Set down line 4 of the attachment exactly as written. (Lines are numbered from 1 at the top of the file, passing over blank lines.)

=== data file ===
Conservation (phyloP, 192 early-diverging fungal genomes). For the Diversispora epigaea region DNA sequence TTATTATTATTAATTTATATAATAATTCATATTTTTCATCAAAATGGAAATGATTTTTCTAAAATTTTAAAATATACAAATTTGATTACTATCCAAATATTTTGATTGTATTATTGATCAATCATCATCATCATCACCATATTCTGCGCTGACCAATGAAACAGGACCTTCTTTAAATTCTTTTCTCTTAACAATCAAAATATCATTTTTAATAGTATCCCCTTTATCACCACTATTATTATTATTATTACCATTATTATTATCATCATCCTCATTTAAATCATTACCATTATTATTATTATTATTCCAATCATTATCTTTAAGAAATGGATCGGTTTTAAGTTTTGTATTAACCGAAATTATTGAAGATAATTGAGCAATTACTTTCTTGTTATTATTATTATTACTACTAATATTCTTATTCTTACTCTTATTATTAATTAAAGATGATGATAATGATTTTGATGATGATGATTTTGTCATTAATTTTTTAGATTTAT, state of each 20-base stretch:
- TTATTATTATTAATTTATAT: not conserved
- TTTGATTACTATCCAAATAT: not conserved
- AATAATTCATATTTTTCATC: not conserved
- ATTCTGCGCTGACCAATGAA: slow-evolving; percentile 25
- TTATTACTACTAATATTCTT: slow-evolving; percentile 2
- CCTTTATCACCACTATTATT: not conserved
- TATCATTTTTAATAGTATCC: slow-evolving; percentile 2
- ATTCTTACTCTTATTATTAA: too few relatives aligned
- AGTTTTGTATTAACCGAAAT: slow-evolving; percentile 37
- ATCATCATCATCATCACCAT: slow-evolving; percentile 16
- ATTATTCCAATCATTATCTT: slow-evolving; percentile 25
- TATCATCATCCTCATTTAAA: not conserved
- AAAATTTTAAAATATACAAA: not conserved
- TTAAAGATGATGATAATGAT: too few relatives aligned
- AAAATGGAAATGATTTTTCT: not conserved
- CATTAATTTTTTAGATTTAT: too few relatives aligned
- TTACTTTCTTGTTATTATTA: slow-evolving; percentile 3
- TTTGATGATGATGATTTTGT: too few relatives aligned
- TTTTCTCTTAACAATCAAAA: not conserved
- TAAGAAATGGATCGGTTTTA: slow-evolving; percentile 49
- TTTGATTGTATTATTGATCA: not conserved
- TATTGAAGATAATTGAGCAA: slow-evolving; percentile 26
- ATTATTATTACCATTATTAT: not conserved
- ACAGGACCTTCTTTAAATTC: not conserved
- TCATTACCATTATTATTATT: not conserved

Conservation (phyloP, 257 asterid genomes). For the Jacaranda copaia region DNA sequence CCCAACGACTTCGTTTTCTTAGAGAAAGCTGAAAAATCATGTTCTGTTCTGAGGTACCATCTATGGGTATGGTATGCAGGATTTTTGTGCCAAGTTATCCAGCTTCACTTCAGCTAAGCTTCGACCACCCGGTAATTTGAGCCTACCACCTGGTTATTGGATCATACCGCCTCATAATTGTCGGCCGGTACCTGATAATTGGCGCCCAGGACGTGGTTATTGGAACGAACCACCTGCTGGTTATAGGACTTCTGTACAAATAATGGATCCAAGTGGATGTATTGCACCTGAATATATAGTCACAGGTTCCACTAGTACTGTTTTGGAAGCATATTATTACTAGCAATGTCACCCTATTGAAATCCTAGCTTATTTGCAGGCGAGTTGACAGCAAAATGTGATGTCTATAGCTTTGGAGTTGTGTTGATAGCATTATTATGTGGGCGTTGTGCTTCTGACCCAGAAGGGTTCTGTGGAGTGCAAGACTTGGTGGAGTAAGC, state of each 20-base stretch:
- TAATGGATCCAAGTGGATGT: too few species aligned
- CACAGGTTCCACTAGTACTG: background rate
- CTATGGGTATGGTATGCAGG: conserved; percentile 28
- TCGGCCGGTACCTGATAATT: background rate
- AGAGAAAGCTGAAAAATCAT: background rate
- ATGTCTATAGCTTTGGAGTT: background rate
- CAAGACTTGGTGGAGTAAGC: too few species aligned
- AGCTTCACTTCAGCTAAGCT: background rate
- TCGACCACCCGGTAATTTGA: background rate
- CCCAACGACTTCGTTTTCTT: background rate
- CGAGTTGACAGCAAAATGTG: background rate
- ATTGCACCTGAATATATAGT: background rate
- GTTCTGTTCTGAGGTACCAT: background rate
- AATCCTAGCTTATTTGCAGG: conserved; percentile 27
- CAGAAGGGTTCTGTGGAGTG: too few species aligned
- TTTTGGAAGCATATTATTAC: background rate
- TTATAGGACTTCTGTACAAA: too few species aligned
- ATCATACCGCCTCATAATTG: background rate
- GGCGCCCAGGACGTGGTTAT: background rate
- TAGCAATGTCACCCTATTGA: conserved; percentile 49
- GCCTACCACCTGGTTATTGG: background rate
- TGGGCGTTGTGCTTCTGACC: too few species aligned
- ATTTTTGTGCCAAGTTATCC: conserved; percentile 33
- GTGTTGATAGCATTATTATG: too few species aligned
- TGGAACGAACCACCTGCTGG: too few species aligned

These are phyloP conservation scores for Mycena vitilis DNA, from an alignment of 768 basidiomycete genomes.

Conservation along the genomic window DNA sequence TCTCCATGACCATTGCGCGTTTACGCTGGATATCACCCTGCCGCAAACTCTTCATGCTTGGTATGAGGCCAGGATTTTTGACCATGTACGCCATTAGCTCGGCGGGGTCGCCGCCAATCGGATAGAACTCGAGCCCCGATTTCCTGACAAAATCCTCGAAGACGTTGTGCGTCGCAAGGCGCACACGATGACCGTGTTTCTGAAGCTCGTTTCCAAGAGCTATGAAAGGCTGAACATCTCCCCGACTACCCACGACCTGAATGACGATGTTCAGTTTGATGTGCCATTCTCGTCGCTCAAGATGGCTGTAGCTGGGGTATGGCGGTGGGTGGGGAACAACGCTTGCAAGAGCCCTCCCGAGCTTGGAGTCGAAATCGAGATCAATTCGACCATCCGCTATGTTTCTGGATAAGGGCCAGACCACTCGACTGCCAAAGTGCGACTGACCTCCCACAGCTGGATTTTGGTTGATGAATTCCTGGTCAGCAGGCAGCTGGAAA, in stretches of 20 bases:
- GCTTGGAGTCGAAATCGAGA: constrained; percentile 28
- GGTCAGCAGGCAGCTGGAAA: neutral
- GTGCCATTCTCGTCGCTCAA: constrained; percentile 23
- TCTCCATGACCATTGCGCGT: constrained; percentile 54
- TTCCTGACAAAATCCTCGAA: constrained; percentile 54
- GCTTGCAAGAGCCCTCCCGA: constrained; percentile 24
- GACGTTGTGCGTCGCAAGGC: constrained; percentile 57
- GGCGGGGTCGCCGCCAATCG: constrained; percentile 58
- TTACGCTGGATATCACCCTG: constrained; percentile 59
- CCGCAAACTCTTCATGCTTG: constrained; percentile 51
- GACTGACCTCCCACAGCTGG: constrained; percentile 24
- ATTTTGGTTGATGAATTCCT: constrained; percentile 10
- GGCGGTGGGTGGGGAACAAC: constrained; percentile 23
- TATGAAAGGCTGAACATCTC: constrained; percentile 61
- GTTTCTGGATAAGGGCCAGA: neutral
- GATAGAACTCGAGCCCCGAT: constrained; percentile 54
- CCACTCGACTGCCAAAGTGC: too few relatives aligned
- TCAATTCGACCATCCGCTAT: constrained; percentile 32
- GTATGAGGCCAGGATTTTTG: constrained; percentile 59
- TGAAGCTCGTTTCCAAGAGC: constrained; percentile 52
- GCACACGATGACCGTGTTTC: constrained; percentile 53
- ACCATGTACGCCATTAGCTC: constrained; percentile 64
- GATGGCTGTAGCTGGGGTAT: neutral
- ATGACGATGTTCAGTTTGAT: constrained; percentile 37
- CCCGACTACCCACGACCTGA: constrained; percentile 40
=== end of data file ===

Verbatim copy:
- AATAATTCATATTTTTCATC: not conserved